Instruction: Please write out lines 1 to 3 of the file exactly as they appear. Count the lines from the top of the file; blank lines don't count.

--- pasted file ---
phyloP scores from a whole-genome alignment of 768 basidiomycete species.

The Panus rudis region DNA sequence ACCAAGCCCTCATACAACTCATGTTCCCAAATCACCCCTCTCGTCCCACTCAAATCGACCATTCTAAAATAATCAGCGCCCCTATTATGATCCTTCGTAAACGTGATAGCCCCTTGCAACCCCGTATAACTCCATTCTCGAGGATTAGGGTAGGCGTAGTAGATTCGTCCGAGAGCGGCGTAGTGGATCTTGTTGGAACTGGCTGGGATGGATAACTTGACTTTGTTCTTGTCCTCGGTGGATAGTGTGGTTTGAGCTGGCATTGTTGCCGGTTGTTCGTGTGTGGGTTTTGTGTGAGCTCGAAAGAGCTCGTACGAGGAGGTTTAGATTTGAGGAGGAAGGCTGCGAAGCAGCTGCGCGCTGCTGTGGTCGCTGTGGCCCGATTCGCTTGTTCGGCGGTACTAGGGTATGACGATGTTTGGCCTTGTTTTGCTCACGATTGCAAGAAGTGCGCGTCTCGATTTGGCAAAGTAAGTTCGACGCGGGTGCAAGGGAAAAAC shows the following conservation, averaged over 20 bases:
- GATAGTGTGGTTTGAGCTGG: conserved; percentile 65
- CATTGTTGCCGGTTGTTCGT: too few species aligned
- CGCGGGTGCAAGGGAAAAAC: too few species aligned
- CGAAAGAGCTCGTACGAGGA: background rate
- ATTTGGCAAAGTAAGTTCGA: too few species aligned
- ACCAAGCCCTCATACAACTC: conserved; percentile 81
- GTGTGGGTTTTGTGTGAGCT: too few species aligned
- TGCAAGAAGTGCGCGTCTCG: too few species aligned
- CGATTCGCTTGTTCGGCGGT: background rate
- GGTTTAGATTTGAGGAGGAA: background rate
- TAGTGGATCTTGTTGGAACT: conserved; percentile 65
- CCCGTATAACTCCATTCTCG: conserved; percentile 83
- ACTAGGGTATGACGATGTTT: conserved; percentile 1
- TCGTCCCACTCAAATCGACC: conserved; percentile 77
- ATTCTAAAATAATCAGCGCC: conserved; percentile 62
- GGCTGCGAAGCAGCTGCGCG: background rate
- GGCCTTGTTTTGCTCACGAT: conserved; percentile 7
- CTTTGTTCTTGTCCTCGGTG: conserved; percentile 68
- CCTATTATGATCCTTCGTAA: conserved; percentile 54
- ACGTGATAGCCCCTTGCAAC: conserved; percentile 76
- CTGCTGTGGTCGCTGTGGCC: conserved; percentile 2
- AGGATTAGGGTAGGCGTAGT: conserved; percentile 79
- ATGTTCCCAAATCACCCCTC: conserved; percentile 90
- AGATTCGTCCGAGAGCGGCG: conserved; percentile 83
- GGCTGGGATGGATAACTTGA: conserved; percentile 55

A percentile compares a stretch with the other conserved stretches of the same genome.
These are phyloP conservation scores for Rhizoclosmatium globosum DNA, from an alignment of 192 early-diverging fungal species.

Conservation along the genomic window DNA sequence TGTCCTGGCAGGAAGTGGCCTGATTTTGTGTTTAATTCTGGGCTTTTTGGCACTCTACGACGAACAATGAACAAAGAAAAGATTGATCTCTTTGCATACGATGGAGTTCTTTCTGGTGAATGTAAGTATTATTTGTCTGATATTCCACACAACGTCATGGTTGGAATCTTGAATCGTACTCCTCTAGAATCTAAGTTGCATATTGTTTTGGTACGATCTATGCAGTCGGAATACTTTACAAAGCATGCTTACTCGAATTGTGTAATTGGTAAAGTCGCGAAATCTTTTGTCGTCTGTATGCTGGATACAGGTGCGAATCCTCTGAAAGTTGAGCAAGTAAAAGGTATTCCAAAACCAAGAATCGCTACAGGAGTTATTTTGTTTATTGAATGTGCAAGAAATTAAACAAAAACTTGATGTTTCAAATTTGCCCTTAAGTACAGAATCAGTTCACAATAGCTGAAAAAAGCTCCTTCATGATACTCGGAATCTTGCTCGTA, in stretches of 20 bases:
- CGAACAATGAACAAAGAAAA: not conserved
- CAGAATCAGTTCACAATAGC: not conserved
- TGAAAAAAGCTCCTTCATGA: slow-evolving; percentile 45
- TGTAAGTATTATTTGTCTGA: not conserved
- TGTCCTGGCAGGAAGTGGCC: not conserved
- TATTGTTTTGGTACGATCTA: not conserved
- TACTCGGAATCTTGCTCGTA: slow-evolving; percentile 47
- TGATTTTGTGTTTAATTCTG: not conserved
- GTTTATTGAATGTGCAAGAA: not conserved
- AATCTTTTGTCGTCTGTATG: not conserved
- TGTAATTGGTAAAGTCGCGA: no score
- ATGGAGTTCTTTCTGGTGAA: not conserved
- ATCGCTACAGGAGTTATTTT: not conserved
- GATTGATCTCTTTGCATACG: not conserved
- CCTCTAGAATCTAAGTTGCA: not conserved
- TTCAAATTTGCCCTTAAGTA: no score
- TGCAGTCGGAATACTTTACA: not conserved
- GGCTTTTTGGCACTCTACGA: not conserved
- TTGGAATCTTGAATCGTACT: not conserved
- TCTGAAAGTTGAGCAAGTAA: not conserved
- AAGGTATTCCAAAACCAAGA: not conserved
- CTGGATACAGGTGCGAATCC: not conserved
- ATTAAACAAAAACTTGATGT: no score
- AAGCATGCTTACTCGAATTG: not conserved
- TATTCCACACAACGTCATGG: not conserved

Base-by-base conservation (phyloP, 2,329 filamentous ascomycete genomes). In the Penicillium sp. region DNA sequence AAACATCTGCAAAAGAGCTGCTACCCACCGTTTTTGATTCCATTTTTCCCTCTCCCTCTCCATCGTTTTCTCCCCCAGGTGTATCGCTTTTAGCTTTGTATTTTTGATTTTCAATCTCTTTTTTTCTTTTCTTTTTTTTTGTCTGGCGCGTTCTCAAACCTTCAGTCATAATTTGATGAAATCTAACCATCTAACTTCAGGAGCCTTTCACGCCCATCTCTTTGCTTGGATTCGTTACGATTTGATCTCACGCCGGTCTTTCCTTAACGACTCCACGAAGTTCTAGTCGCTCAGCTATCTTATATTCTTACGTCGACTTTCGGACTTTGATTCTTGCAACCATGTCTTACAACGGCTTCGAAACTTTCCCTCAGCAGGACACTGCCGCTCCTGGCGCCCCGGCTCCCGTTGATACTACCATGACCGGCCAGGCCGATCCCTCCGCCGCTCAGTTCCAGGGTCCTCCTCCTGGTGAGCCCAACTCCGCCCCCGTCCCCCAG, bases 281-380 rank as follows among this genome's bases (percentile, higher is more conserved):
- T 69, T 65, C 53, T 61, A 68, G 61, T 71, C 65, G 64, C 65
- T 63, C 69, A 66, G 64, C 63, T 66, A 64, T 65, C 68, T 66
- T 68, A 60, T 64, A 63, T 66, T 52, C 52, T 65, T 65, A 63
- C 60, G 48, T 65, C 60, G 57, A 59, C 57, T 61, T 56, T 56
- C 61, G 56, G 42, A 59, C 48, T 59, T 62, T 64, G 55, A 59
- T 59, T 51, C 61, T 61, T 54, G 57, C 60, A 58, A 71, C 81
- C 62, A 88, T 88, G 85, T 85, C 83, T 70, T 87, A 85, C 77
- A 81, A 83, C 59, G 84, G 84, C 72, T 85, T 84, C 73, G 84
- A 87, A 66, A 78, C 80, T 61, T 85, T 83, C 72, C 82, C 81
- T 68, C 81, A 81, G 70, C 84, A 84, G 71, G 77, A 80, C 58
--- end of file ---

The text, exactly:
phyloP scores from a whole-genome alignment of 768 basidiomycete species.

The Panus rudis region DNA sequence ACCAAGCCCTCATACAACTCATGTTCCCAAATCACCCCTCTCGTCCCACTCAAATCGACCATTCTAAAATAATCAGCGCCCCTATTATGATCCTTCGTAAACGTGATAGCCCCTTGCAACCCCGTATAACTCCATTCTCGAGGATTAGGGTAGGCGTAGTAGATTCGTCCGAGAGCGGCGTAGTGGATCTTGTTGGAACTGGCTGGGATGGATAACTTGACTTTGTTCTTGTCCTCGGTGGATAGTGTGGTTTGAGCTGGCATTGTTGCCGGTTGTTCGTGTGTGGGTTTTGTGTGAGCTCGAAAGAGCTCGTACGAGGAGGTTTAGATTTGAGGAGGAAGGCTGCGAAGCAGCTGCGCGCTGCTGTGGTCGCTGTGGCCCGATTCGCTTGTTCGGCGGTACTAGGGTATGACGATGTTTGGCCTTGTTTTGCTCACGATTGCAAGAAGTGCGCGTCTCGATTTGGCAAAGTAAGTTCGACGCGGGTGCAAGGGAAAAAC shows the following conservation, averaged over 20 bases:
- GATAGTGTGGTTTGAGCTGG: conserved; percentile 65